Placer gold, or surface gold, was relatively abundant in California’s waterways when the Gold Rush first began in 1848. Early prospectors initially used primitive tools such as picks, pans, and shovels to break up and wash riverbed gravel in their quest for riches.
However, hoards of gold seekers quickly exhausted surface supplies of the precious metal. Miners then turned to more invasive and technologically advanced mining techniques. Diverting waterways, blasting, and forms of hydraulic mining quickly replaced placer mining methods.
By 1857, California’s gold production stabilized at roughly $45 million annually. President Lincoln later speculated that gold from California’s mines would significantly ease the heavy burden of national debt that had skyrocketed due to the immense costs of the Civil War.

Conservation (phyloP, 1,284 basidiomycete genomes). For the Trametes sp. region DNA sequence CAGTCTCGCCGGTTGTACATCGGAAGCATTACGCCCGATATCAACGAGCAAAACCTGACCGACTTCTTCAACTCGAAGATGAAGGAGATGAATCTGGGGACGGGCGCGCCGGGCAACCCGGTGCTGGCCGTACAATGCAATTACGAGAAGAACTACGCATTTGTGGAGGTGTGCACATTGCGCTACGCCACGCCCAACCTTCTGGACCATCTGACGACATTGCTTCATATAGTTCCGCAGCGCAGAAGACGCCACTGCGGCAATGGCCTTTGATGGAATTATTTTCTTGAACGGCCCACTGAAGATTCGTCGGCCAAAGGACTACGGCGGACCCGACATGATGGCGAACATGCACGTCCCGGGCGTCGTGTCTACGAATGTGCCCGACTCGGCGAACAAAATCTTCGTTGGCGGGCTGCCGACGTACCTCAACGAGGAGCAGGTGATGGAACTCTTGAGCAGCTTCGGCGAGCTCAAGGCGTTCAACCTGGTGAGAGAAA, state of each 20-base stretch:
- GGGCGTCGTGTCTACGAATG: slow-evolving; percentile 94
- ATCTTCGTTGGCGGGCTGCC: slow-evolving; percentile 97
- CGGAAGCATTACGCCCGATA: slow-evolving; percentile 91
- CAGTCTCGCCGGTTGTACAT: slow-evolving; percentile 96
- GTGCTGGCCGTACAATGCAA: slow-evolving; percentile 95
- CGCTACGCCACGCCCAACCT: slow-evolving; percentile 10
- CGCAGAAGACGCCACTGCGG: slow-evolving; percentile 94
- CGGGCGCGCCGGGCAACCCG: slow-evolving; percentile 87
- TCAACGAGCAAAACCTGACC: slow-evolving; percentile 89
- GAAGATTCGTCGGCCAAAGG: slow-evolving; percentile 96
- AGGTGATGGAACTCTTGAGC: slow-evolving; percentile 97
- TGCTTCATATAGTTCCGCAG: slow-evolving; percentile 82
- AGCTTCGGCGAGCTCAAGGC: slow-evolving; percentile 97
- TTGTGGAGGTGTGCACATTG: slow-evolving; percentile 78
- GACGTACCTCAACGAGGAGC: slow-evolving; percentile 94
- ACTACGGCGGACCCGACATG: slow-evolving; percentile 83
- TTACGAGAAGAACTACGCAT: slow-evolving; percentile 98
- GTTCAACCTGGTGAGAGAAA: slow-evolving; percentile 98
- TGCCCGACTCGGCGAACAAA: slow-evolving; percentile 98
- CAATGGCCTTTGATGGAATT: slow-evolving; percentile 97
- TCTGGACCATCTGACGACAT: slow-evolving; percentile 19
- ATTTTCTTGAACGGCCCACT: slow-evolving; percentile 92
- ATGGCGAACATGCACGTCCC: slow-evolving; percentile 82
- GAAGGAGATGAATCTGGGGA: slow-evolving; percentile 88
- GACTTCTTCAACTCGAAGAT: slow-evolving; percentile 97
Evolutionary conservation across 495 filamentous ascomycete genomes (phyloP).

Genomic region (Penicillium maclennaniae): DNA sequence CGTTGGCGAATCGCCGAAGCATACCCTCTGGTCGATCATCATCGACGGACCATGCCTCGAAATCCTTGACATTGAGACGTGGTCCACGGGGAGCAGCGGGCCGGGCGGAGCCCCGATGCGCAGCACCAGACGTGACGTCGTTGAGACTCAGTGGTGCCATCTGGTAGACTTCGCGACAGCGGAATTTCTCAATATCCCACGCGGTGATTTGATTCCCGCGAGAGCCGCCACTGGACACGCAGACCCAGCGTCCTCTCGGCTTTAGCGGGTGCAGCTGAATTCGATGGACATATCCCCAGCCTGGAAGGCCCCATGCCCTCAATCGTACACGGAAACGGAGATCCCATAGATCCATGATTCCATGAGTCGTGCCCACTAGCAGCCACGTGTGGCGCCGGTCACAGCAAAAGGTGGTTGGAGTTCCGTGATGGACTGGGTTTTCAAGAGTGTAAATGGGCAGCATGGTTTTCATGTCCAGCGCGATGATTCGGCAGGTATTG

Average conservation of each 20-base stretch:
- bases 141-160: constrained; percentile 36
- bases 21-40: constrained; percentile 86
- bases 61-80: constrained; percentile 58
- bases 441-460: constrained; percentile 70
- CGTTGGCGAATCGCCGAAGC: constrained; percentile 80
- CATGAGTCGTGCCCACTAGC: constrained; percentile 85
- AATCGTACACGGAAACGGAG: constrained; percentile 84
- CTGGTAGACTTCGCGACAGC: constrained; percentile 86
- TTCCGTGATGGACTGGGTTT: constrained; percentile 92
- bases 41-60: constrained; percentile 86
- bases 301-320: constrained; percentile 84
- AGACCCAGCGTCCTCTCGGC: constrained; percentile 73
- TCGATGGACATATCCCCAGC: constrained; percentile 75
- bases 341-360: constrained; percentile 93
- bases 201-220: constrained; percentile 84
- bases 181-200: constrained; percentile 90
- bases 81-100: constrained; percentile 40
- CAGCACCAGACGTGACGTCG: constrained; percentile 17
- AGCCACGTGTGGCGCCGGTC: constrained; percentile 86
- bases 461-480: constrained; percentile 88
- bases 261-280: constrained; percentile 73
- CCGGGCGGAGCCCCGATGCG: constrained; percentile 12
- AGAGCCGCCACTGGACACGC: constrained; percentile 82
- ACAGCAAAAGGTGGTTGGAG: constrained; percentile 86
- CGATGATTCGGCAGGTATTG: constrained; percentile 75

“Tell the miners from me, that I shall promote their interests to the utmost of my ability; because their prosperity is the prosperity of the nation, and we shall prove in a very few years that we are indeed the treasury of the world.”
President Abraham Lincoln’s message to California’s miners, spoken to a friend about to depart for California, April 13, 1865. As quoted in Milton Henry Shutes, Lincoln and California (Stanford: Stanford University Press, 1943).